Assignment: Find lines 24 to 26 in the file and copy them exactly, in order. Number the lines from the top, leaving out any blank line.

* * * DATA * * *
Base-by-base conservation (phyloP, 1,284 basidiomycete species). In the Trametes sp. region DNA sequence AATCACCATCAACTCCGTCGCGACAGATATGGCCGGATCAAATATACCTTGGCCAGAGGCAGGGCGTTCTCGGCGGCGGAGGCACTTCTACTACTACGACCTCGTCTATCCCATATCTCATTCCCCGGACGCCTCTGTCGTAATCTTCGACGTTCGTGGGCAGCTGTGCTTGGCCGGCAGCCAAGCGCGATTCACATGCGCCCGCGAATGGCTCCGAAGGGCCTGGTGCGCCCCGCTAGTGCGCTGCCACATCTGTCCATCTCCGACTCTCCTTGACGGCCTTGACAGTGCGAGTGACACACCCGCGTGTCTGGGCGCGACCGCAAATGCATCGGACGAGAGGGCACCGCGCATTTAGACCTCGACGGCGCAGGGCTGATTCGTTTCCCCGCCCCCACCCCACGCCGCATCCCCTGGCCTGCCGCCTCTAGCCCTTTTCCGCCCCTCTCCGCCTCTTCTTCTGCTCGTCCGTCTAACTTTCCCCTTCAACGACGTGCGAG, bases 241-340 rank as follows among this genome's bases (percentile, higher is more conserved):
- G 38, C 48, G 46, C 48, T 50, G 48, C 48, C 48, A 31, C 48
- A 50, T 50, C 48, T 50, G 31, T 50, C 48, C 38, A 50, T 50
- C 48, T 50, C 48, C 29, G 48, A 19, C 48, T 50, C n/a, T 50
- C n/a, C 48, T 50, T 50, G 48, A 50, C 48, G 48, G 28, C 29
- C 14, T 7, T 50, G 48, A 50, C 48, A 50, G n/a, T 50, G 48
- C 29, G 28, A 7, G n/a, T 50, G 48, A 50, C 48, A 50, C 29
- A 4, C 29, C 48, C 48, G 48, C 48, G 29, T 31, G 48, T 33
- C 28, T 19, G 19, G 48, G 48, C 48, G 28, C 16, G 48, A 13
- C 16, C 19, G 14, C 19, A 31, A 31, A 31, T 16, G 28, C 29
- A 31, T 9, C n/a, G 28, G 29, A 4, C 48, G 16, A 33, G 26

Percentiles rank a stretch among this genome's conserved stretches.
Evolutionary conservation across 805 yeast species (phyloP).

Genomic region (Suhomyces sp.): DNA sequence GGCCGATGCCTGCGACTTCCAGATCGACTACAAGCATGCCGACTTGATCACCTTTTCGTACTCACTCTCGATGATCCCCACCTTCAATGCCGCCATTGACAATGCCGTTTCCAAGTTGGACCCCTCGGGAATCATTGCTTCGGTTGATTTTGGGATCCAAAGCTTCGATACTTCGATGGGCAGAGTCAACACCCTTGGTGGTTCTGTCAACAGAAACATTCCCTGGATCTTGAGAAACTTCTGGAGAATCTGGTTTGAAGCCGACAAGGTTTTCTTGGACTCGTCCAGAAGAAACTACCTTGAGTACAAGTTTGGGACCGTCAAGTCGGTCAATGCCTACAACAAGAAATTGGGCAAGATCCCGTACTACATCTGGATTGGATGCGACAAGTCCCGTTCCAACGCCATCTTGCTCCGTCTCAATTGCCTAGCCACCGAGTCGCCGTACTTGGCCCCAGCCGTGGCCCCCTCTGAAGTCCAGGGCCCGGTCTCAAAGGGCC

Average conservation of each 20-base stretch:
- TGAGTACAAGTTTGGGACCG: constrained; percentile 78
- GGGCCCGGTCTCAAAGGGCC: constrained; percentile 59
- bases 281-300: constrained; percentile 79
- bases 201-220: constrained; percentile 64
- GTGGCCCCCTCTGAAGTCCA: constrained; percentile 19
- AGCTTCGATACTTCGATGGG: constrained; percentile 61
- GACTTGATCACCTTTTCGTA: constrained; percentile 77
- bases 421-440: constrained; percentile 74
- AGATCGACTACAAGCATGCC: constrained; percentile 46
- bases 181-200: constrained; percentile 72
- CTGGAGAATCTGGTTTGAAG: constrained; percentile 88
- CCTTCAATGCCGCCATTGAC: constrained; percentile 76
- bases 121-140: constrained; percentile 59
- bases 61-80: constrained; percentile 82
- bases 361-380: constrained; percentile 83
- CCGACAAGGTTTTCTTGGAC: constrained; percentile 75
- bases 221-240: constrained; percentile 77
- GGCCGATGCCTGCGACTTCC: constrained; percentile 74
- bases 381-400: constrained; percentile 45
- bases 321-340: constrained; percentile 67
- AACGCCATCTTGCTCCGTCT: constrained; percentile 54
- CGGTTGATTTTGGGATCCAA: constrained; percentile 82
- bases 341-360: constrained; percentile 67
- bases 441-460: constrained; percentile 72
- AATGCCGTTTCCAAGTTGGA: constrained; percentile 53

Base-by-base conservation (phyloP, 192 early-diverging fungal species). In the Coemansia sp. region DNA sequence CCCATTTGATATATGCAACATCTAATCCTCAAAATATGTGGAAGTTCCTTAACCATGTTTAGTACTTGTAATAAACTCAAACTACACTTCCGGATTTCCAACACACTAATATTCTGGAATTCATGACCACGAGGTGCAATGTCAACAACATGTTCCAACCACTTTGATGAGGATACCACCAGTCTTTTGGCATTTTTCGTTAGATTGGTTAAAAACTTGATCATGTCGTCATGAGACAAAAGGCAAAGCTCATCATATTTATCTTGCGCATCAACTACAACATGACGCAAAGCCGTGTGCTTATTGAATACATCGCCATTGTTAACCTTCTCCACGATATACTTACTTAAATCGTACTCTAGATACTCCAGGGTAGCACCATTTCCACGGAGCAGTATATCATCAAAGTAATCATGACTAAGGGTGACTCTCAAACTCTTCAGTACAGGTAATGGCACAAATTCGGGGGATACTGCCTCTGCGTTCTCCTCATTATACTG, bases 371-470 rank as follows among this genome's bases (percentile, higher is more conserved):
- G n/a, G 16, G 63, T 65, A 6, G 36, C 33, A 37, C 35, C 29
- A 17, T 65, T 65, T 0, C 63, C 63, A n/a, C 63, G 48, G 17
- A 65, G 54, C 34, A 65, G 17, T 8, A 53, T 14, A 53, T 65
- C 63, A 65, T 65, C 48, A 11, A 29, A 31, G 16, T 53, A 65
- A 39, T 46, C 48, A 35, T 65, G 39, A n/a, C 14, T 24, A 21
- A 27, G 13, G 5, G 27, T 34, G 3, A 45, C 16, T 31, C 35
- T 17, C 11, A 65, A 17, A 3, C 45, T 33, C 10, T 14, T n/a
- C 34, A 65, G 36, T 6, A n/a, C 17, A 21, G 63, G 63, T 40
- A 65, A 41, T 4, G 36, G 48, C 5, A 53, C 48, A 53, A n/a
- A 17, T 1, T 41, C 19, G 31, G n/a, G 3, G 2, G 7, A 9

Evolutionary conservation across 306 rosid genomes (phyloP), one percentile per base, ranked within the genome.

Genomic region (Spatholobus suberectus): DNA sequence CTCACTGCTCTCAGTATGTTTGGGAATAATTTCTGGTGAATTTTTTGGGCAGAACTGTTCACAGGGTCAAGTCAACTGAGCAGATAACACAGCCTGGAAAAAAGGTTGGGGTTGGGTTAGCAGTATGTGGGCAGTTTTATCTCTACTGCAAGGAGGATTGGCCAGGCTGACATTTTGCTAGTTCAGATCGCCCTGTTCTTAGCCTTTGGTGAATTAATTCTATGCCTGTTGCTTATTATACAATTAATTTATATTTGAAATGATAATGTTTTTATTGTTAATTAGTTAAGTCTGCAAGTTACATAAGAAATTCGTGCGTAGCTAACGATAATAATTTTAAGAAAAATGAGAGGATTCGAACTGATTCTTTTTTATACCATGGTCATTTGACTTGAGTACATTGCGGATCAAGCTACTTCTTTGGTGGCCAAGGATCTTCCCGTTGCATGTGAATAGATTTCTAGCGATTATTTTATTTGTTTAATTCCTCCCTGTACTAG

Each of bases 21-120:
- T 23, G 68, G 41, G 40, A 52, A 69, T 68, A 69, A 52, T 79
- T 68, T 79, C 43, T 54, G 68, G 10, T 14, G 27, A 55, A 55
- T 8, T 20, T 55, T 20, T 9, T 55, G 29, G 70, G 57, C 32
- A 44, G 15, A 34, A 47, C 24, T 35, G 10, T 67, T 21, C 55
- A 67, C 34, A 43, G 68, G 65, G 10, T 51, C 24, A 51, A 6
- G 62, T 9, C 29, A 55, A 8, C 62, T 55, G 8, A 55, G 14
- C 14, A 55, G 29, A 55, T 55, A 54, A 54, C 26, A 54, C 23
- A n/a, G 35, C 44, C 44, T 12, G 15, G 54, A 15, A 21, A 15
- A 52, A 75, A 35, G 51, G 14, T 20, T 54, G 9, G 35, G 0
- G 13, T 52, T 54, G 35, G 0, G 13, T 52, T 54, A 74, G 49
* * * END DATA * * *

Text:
- AGATCGACTACAAGCATGCC: constrained; percentile 46
- bases 181-200: constrained; percentile 72
- CTGGAGAATCTGGTTTGAAG: constrained; percentile 88